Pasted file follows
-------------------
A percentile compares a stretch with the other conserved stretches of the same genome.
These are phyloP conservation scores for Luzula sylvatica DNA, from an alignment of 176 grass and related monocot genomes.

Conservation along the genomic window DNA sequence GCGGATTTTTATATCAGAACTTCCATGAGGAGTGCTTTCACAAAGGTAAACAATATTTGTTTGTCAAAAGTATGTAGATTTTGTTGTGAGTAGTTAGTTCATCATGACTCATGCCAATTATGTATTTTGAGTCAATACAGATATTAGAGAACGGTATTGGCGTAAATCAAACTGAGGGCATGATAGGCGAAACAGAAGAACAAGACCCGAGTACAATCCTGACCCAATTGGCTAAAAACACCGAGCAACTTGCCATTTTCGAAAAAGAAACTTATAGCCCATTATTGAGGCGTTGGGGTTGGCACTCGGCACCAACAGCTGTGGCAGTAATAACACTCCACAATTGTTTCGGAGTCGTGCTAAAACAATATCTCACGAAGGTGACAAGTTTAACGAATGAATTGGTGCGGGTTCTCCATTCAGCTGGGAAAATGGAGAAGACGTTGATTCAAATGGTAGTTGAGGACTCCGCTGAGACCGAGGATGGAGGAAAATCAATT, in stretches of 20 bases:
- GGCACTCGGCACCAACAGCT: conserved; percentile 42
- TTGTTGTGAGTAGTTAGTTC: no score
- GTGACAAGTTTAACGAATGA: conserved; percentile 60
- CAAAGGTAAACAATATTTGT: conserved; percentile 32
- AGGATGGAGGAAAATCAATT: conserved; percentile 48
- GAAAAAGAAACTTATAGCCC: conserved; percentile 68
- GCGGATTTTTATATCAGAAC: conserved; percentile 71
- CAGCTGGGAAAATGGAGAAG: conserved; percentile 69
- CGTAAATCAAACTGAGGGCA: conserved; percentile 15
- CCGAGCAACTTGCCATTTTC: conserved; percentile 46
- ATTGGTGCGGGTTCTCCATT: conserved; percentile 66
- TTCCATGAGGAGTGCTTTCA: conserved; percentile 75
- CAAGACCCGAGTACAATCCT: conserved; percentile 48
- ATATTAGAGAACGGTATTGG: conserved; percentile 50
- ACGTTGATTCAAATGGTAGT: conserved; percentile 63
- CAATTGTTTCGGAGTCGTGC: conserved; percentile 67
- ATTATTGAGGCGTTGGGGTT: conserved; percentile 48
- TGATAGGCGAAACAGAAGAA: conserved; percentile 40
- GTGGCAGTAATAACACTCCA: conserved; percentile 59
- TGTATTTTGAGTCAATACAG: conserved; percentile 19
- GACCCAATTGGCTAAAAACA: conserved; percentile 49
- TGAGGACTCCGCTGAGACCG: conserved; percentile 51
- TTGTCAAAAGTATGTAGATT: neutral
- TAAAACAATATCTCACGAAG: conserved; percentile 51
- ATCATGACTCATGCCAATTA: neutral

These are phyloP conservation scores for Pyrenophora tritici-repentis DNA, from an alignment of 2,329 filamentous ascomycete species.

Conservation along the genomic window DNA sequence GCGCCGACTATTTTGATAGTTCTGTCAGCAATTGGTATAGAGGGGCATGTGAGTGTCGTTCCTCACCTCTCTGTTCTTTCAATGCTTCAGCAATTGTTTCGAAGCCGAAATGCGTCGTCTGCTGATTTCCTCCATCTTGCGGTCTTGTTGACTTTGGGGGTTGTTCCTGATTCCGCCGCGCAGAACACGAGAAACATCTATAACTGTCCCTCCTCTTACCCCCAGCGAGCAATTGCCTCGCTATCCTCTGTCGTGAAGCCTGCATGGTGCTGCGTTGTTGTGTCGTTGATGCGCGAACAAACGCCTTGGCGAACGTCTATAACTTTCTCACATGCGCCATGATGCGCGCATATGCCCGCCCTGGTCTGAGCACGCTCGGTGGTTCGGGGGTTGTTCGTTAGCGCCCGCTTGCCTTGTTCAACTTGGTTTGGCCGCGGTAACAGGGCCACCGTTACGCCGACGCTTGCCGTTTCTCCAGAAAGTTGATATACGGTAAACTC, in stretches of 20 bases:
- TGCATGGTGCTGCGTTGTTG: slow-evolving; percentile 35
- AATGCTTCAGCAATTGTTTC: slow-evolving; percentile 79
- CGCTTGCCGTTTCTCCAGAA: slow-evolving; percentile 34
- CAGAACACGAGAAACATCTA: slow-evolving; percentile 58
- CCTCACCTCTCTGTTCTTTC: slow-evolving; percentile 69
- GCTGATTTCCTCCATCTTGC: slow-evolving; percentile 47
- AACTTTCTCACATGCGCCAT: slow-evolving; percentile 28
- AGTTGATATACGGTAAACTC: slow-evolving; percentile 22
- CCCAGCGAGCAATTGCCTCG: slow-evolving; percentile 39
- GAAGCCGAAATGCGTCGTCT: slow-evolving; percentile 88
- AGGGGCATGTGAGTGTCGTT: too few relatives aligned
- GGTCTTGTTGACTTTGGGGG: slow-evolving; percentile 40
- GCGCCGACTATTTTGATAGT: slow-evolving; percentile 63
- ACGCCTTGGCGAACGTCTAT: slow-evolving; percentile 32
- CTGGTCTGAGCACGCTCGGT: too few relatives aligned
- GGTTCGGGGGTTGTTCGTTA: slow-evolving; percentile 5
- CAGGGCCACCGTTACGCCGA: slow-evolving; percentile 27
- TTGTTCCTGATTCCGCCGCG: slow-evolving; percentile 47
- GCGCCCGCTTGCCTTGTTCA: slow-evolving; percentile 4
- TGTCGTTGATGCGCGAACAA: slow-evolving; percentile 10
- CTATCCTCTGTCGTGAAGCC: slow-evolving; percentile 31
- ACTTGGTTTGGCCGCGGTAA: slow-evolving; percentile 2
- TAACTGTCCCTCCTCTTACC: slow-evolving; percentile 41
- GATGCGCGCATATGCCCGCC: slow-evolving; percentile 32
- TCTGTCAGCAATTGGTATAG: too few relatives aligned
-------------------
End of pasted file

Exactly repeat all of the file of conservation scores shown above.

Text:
A percentile compares a stretch with the other conserved stretches of the same genome.
These are phyloP conservation scores for Luzula sylvatica DNA, from an alignment of 176 grass and related monocot genomes.

Conservation along the genomic window DNA sequence GCGGATTTTTATATCAGAACTTCCATGAGGAGTGCTTTCACAAAGGTAAACAATATTTGTTTGTCAAAAGTATGTAGATTTTGTTGTGAGTAGTTAGTTCATCATGACTCATGCCAATTATGTATTTTGAGTCAATACAGATATTAGAGAACGGTATTGGCGTAAATCAAACTGAGGGCATGATAGGCGAAACAGAAGAACAAGACCCGAGTACAATCCTGACCCAATTGGCTAAAAACACCGAGCAACTTGCCATTTTCGAAAAAGAAACTTATAGCCCATTATTGAGGCGTTGGGGTTGGCACTCGGCACCAACAGCTGTGGCAGTAATAACACTCCACAATTGTTTCGGAGTCGTGCTAAAACAATATCTCACGAAGGTGACAAGTTTAACGAATGAATTGGTGCGGGTTCTCCATTCAGCTGGGAAAATGGAGAAGACGTTGATTCAAATGGTAGTTGAGGACTCCGCTGAGACCGAGGATGGAGGAAAATCAATT, in stretches of 20 bases:
- GGCACTCGGCACCAACAGCT: conserved; percentile 42
- TTGTTGTGAGTAGTTAGTTC: no score
- GTGACAAGTTTAACGAATGA: conserved; percentile 60
- CAAAGGTAAACAATATTTGT: conserved; percentile 32
- AGGATGGAGGAAAATCAATT: conserved; percentile 48
- GAAAAAGAAACTTATAGCCC: conserved; percentile 68
- GCGGATTTTTATATCAGAAC: conserved; percentile 71
- CAGCTGGGAAAATGGAGAAG: conserved; percentile 69
- CGTAAATCAAACTGAGGGCA: conserved; percentile 15
- CCGAGCAACTTGCCATTTTC: conserved; percentile 46
- ATTGGTGCGGGTTCTCCATT: conserved; percentile 66
- TTCCATGAGGAGTGCTTTCA: conserved; percentile 75
- CAAGACCCGAGTACAATCCT: conserved; percentile 48
- ATATTAGAGAACGGTATTGG: conserved; percentile 50
- ACGTTGATTCAAATGGTAGT: conserved; percentile 63
- CAATTGTTTCGGAGTCGTGC: conserved; percentile 67
- ATTATTGAGGCGTTGGGGTT: conserved; percentile 48
- TGATAGGCGAAACAGAAGAA: conserved; percentile 40
- GTGGCAGTAATAACACTCCA: conserved; percentile 59
- TGTATTTTGAGTCAATACAG: conserved; percentile 19
- GACCCAATTGGCTAAAAACA: conserved; percentile 49
- TGAGGACTCCGCTGAGACCG: conserved; percentile 51
- TTGTCAAAAGTATGTAGATT: neutral
- TAAAACAATATCTCACGAAG: conserved; percentile 51
- ATCATGACTCATGCCAATTA: neutral

These are phyloP conservation scores for Pyrenophora tritici-repentis DNA, from an alignment of 2,329 filamentous ascomycete species.

Conservation along the genomic window DNA sequence GCGCCGACTATTTTGATAGTTCTGTCAGCAATTGGTATAGAGGGGCATGTGAGTGTCGTTCCTCACCTCTCTGTTCTTTCAATGCTTCAGCAATTGTTTCGAAGCCGAAATGCGTCGTCTGCTGATTTCCTCCATCTTGCGGTCTTGTTGACTTTGGGGGTTGTTCCTGATTCCGCCGCGCAGAACACGAGAAACATCTATAACTGTCCCTCCTCTTACCCCCAGCGAGCAATTGCCTCGCTATCCTCTGTCGTGAAGCCTGCATGGTGCTGCGTTGTTGTGTCGTTGATGCGCGAACAAACGCCTTGGCGAACGTCTATAACTTTCTCACATGCGCCATGATGCGCGCATATGCCCGCCCTGGTCTGAGCACGCTCGGTGGTTCGGGGGTTGTTCGTTAGCGCCCGCTTGCCTTGTTCAACTTGGTTTGGCCGCGGTAACAGGGCCACCGTTACGCCGACGCTTGCCGTTTCTCCAGAAAGTTGATATACGGTAAACTC, in stretches of 20 bases:
- TGCATGGTGCTGCGTTGTTG: slow-evolving; percentile 35
- AATGCTTCAGCAATTGTTTC: slow-evolving; percentile 79
- CGCTTGCCGTTTCTCCAGAA: slow-evolving; percentile 34
- CAGAACACGAGAAACATCTA: slow-evolving; percentile 58
- CCTCACCTCTCTGTTCTTTC: slow-evolving; percentile 69
- GCTGATTTCCTCCATCTTGC: slow-evolving; percentile 47
- AACTTTCTCACATGCGCCAT: slow-evolving; percentile 28
- AGTTGATATACGGTAAACTC: slow-evolving; percentile 22
- CCCAGCGAGCAATTGCCTCG: slow-evolving; percentile 39
- GAAGCCGAAATGCGTCGTCT: slow-evolving; percentile 88
- AGGGGCATGTGAGTGTCGTT: too few relatives aligned
- GGTCTTGTTGACTTTGGGGG: slow-evolving; percentile 40
- GCGCCGACTATTTTGATAGT: slow-evolving; percentile 63
- ACGCCTTGGCGAACGTCTAT: slow-evolving; percentile 32
- CTGGTCTGAGCACGCTCGGT: too few relatives aligned
- GGTTCGGGGGTTGTTCGTTA: slow-evolving; percentile 5
- CAGGGCCACCGTTACGCCGA: slow-evolving; percentile 27
- TTGTTCCTGATTCCGCCGCG: slow-evolving; percentile 47
- GCGCCCGCTTGCCTTGTTCA: slow-evolving; percentile 4
- TGTCGTTGATGCGCGAACAA: slow-evolving; percentile 10
- CTATCCTCTGTCGTGAAGCC: slow-evolving; percentile 31
- ACTTGGTTTGGCCGCGGTAA: slow-evolving; percentile 2
- TAACTGTCCCTCCTCTTACC: slow-evolving; percentile 41
- GATGCGCGCATATGCCCGCC: slow-evolving; percentile 32
- TCTGTCAGCAATTGGTATAG: too few relatives aligned